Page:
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New Assignment Looms For Lt. Carrillo: Retirement
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Going over reports was just one of the tasks that Lt. Joe Carrillo handled while working for the Oakdale Police Department. Other hats he wore included being a K9 handler, a SWAT team member and more.

Closing the books on a three-decade career in law enforcement, Lt. Joe Carrillo has retired from the Oakdale Police Department.

He spent 28 years with Oakdale, after initially starting his career with the Stanislaus County Marshall’s Office. He spent two years there, working around the court system and then moved on to Oakdale, going to work for his hometown police department.

He never felt the need to leave – until now, though retirement is what beckons, as opposed to moving to a new department.

Friday, Sept. 6 was Carrillo’s last day on the job and the department feted him with a special gathering that included cake, a compilation of photos from the years and remarks from a variety of contemporaries.

He thought his career path would go a different way, perhaps entering physical therapy or becoming a paramedic, but he said law enforcement ultimately became the choice.

He said among his most memorable cases worked locally was an embezzlement case where “I got to help out some elderly people” when an arrest was made, helping some senior citizens regain some financial security in their later years.

As is the case with many officers in small departments, Carrillo wore many hats and filled a variety of roles. He also spent some time with the SDEA, Stanislaus Drug Enforcement Agency.

“I had the opportunity to work some federal drug cases,” he said of his time with SDEA.

Through the years, Carrillo has also served as a K9 officer, a Field Training Officer and was a SWAT team member. He worked in investigations for several years and started a narcotics unit at the OPD as well as serving for a time as the Police Officers Association, POA, President.

He also has worked with a number of chiefs during his tenure and said each one has brought specific skills to the department.

As far as major budget cuts during the recession, when several officers were laid off and the department budget reduced, he credited the residents of the community for continuing to support the officers and said those remaining in the department also served as a support system for each other, helping to see each other through the lean times.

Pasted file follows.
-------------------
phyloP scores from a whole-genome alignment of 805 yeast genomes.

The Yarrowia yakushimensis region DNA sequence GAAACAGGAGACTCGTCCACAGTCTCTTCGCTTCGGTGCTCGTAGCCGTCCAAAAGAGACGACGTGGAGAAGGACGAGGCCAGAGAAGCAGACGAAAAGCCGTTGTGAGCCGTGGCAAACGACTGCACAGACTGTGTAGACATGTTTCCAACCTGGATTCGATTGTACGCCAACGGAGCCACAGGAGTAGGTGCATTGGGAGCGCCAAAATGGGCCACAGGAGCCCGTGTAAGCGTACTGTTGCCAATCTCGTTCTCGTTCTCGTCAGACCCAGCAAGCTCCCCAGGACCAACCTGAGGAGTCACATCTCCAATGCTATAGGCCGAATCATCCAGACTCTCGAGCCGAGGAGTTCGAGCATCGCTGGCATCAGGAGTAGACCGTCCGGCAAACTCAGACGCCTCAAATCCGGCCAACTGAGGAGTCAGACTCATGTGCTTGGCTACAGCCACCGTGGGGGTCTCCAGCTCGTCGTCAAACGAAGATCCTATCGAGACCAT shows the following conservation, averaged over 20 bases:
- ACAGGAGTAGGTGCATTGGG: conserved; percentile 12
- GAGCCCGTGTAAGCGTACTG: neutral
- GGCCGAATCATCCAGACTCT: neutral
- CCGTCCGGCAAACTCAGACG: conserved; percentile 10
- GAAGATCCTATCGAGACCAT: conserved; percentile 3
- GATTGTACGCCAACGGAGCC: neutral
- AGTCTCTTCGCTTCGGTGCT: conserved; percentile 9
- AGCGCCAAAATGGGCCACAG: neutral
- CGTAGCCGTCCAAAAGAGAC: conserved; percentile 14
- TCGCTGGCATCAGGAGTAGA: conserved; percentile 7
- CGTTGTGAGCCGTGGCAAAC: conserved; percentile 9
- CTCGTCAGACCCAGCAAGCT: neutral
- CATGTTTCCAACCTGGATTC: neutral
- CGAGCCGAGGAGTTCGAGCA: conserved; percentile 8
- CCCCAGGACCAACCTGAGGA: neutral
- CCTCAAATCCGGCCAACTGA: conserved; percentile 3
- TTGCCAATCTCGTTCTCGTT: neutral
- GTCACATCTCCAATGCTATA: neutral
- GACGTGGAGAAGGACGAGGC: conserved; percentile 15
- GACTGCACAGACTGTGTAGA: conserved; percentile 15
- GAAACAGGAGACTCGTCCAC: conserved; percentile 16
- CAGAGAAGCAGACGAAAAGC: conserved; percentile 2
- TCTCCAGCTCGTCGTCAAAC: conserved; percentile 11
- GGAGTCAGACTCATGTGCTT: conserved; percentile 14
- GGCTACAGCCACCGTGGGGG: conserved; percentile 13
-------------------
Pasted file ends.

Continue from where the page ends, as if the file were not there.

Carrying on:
“Right now we’re at full staff on patrol,” he said of the state of the department. “We’ve also hired some homegrown products as well.”

He said the department has improved its resources and cooperates well with neighboring agencies and has a lot to offer.

Basically, he added, it comes down to leadership.

“If that leader is grounded in law, policy and procedure and is service minded, it’s going to work,” Carrillo said.

Married, Carrillo and his wife Janelle have four adult children and five grandchildren. He noted his wife’s support through the years as being key to his success.

A 1986 graduate of Oakdale High School – where he played football, basketball and baseball – Carrillo said he is looking forward to spending more time with family in his retirement. He also said he feels the department is moving forward and is confident that voters in Oakdale will support the upcoming Measure H, which will continue to provide funding for emergency services. He pointed to grant money the department has for expansion and equipment upgrades as being important for the future.

“I see nothing but good things for the department,” he said.

He also doesn’t plan to be a stranger to his former workplace.

“I have no regrets at all, I’ve had a charmed career, I really have,” Carrillo said. “I’ll miss my police family but I’ll definitely keep in touch.”

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After spending 28 years with the Oakdale Police Department and 30 in law enforcement, Lt. Joe Carrillo has retired from the OPD, working his last day on Friday, Sept. 6.